Managing a Counter-Cyclical Business
September 30, 2019
Source: DS News (Managing a Counter-Cyclical Business PDF)
In 2011, during the height of the U.S. recession and housing crisis, the Washington Post published an article about the mortgage field services industry with the headline, “Good business for bad times: Mortgage field services.” Featuring Safeguard Properties, the article explained that when the economy is faltering and foreclosures increase, these types of companies tend to flourish.
It is the nature of the business. When the U.S. housing crisis hit in 2008, national field services companies such as Safeguard experienced a huge influx of work from their mortgage servicing clients as the volume of foreclosures elevated.
But it works both ways. In good economic times, mortgage field services companies can see declining revenue as foreclosure and vacant housing volumes decrease significantly. These periods serve as the best time to evaluate processes, be innovative, and make improvements that benefit default servicing clients.
Over the past few years, Safeguard has remained the industry leader by developing best practices and investing in innovative technology. We have taken a closer look at our business practices and identified the top five areas of default management that mortgage field services companies should evaluate when the economy is at its peak.
Streamlining Vendor Management—In any field services industry, your boots-on-the-ground network is the backbone of the business. Thousands of inspectors and contractors work diligently every day to ensure orders are completed properly and timely, and that vacant properties are protected and secured. When foreclosure volumes are high, they rely on well-tested processes established by their mortgage field services provider to ensure the highest level of quality assessment and results.
When the economy is healthy and volumes have leveled off, a comprehensive review of workflow and business processes can help identify areas needing improvement. This is beneficial to not only the property preservation company, but also to the vendor network and mortgage servicing clients. By seeking vendor suggestions and feedback, Safeguard was able to tweak its processes to streamline the vendor’s workflow, making it easier to complete work and reduce errors. This review also helped to improve timeliness without compromising quality of our services for our clients.
Perfecting the Bidding Process—Getting bids approved to mitigate damages or other issues at a vacant or abandoned property outside of allowables in any stage of the foreclosure process can be a challenge for a property preservation vendor. Guidelines and work order-level rules that differ by mortgage servicer or investor can potentially lead to missed protocols or information. Taking time to work with investors to define best practices on avoiding denials due to missing or inaccurate information is key to getting bids approved. This gives the mortgage field services company an opportunity to set expectations and adjust internal systems to require specific information when vendors are in the field and identify damages.
Tackling the Federal Housing Administration (FHA) Process—Reconveyances are one of the biggest challenges mortgage servicers face. Coupled with changes in leadership, guidelines, HUD vendors, and the interpretations of regulations, property preservation companies and their mortgage servicing clients face some significant hurdles with completing work at properties with FHA loans. Examining new ideas that will help avoid reconveyances and exploring ways to improve the FHA post-sale process allow work to be completed timely and accurately. Utilize this period of decreased volumes to add controls and increased visibility for your mortgage servicing clients around the FHA process. This allows them to have full case management around any property issues and access to real-time reporting.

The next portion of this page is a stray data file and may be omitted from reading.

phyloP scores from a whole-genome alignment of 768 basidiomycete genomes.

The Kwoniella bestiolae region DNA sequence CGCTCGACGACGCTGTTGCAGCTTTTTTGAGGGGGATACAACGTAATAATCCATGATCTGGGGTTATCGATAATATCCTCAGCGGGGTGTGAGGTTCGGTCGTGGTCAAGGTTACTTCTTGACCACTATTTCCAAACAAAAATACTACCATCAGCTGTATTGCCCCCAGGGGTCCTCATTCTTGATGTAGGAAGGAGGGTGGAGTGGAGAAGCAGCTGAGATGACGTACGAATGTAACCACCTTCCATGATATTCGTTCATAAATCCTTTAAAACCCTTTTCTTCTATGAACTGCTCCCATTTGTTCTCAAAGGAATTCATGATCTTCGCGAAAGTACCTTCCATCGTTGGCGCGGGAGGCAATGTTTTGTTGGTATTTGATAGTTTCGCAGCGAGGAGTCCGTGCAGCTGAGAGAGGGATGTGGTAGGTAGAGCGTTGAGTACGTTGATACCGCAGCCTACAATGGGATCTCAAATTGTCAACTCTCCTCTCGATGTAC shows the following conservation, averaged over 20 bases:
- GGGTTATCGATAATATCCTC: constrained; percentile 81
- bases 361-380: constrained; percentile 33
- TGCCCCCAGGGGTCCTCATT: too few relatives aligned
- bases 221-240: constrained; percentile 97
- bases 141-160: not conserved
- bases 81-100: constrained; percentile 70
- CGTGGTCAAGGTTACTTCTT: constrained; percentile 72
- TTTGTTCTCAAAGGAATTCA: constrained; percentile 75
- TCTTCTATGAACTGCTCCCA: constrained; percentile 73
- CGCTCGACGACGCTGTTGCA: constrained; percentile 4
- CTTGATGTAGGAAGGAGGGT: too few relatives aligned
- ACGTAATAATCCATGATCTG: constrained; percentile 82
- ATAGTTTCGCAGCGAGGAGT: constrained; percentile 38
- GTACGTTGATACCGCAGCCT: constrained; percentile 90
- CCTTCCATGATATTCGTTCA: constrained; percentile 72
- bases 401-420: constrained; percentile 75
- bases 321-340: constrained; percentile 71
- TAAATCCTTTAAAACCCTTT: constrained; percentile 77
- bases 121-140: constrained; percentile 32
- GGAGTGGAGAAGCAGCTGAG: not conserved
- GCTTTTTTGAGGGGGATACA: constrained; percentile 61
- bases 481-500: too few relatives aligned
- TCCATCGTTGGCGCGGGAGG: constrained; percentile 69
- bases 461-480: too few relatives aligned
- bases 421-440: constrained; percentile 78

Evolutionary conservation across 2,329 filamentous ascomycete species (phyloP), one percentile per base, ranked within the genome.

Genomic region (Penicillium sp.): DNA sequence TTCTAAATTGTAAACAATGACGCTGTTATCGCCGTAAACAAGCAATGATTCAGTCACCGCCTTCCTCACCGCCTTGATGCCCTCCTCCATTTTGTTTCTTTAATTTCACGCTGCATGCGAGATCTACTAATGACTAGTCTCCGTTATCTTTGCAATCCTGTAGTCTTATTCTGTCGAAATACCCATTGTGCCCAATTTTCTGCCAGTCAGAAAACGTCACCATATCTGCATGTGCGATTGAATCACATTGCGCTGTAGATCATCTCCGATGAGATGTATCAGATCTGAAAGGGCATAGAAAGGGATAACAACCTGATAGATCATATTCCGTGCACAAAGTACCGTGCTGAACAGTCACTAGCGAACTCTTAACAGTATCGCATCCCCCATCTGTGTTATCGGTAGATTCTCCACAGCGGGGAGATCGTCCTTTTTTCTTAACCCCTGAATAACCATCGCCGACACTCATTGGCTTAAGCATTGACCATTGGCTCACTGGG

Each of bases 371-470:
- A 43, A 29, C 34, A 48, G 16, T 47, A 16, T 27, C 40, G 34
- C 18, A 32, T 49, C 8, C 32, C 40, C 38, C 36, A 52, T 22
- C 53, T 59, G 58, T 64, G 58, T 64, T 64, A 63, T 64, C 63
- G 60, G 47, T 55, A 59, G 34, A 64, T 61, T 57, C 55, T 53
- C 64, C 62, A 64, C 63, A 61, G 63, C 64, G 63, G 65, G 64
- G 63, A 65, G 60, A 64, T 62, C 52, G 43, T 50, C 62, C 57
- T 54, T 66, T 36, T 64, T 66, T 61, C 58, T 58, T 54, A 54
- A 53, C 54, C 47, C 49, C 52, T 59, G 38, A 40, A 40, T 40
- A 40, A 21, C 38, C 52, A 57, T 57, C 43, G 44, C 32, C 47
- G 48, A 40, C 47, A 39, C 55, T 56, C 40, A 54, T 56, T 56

Implementing New Technology—Technology changes so rapidly and often when foreclosure volumes are at their peak, it can be difficult to make significant upgrades. However, updating and testing new technology is an important endeavor. Safeguard has implemented video and panoramic photo capabilities to our mobile platforms in recent years. We also enhanced our workflow through the new SafeView Field Services platform, including developing continuous improvements to our client integrated system to allow for greater understanding of a property/loan at a glance.
Updating Disaster Protocols—While natural disasters pose a problem for mortgage servicers’ portfolios in the affected areas, the industry has made great strides to implement plans to prepare properties in the line of a storm and manage damages once it subsides. For mortgage field services providers, ensuring their vendor networks in surrounding areas are equipped to handle the influx of work is key. This includes taking on orders for occupied properties with current loans. A critical area to review is your insurance loss inspection process. Having the ability to consistently re-evaluate this practice can be beneficial in both mitigating damages and ensuring the affected properties are being repaired properly.
While some officials suggest the U.S. may be heading for another recession, it remains clear that mortgage field services companies need to remain proactive and utilize the good economy to re-evaluate systems and processes. Take this opportunity to be innovative and make improvements to benefit your vendor networks and default servicing clients.
Tim Rath is the AVP of business development for Safeguard Properties, the mortgage field services leader. Many of these tips for improvements in good times are discussed during the annual National Property Preservation Conference. This year’s event takes place from Nov. 3-5 at The Mayflower Hotel in Washington, D.C. For more information or to register, visit NPPConf.com.